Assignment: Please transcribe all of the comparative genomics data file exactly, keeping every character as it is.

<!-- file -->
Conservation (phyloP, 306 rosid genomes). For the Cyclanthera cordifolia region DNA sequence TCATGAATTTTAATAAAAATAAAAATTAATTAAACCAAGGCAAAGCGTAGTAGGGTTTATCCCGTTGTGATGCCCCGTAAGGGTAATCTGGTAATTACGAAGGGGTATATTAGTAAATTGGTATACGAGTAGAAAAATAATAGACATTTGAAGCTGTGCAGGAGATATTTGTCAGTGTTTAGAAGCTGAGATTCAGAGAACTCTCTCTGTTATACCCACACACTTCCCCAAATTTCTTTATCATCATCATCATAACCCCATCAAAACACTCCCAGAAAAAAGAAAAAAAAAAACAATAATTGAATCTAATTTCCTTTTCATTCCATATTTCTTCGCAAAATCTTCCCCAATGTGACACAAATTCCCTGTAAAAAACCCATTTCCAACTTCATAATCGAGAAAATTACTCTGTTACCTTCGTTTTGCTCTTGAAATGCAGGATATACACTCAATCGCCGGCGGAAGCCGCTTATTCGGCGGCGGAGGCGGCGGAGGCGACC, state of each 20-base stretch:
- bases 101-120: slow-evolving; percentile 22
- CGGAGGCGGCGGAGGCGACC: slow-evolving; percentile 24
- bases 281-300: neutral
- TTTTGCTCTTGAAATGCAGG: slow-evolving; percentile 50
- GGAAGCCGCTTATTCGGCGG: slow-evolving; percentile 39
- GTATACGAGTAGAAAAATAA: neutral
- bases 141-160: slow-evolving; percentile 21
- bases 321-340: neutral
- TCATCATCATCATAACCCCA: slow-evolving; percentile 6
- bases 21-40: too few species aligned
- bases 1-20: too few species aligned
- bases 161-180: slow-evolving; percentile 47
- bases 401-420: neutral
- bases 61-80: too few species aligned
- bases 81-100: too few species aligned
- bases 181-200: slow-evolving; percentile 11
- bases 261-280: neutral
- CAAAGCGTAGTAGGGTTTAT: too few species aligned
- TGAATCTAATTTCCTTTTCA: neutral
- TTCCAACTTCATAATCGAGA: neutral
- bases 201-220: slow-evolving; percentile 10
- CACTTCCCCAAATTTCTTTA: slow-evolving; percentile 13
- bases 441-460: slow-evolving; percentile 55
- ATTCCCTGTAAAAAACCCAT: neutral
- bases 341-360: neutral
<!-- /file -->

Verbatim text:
Conservation (phyloP, 306 rosid genomes). For the Cyclanthera cordifolia region DNA sequence TCATGAATTTTAATAAAAATAAAAATTAATTAAACCAAGGCAAAGCGTAGTAGGGTTTATCCCGTTGTGATGCCCCGTAAGGGTAATCTGGTAATTACGAAGGGGTATATTAGTAAATTGGTATACGAGTAGAAAAATAATAGACATTTGAAGCTGTGCAGGAGATATTTGTCAGTGTTTAGAAGCTGAGATTCAGAGAACTCTCTCTGTTATACCCACACACTTCCCCAAATTTCTTTATCATCATCATCATAACCCCATCAAAACACTCCCAGAAAAAAGAAAAAAAAAAACAATAATTGAATCTAATTTCCTTTTCATTCCATATTTCTTCGCAAAATCTTCCCCAATGTGACACAAATTCCCTGTAAAAAACCCATTTCCAACTTCATAATCGAGAAAATTACTCTGTTACCTTCGTTTTGCTCTTGAAATGCAGGATATACACTCAATCGCCGGCGGAAGCCGCTTATTCGGCGGCGGAGGCGGCGGAGGCGACC, state of each 20-base stretch:
- bases 101-120: slow-evolving; percentile 22
- CGGAGGCGGCGGAGGCGACC: slow-evolving; percentile 24
- bases 281-300: neutral
- TTTTGCTCTTGAAATGCAGG: slow-evolving; percentile 50
- GGAAGCCGCTTATTCGGCGG: slow-evolving; percentile 39
- GTATACGAGTAGAAAAATAA: neutral
- bases 141-160: slow-evolving; percentile 21
- bases 321-340: neutral
- TCATCATCATCATAACCCCA: slow-evolving; percentile 6
- bases 21-40: too few species aligned
- bases 1-20: too few species aligned
- bases 161-180: slow-evolving; percentile 47
- bases 401-420: neutral
- bases 61-80: too few species aligned
- bases 81-100: too few species aligned
- bases 181-200: slow-evolving; percentile 11
- bases 261-280: neutral
- CAAAGCGTAGTAGGGTTTAT: too few species aligned
- TGAATCTAATTTCCTTTTCA: neutral
- TTCCAACTTCATAATCGAGA: neutral
- bases 201-220: slow-evolving; percentile 10
- CACTTCCCCAAATTTCTTTA: slow-evolving; percentile 13
- bases 441-460: slow-evolving; percentile 55
- ATTCCCTGTAAAAAACCCAT: neutral
- bases 341-360: neutral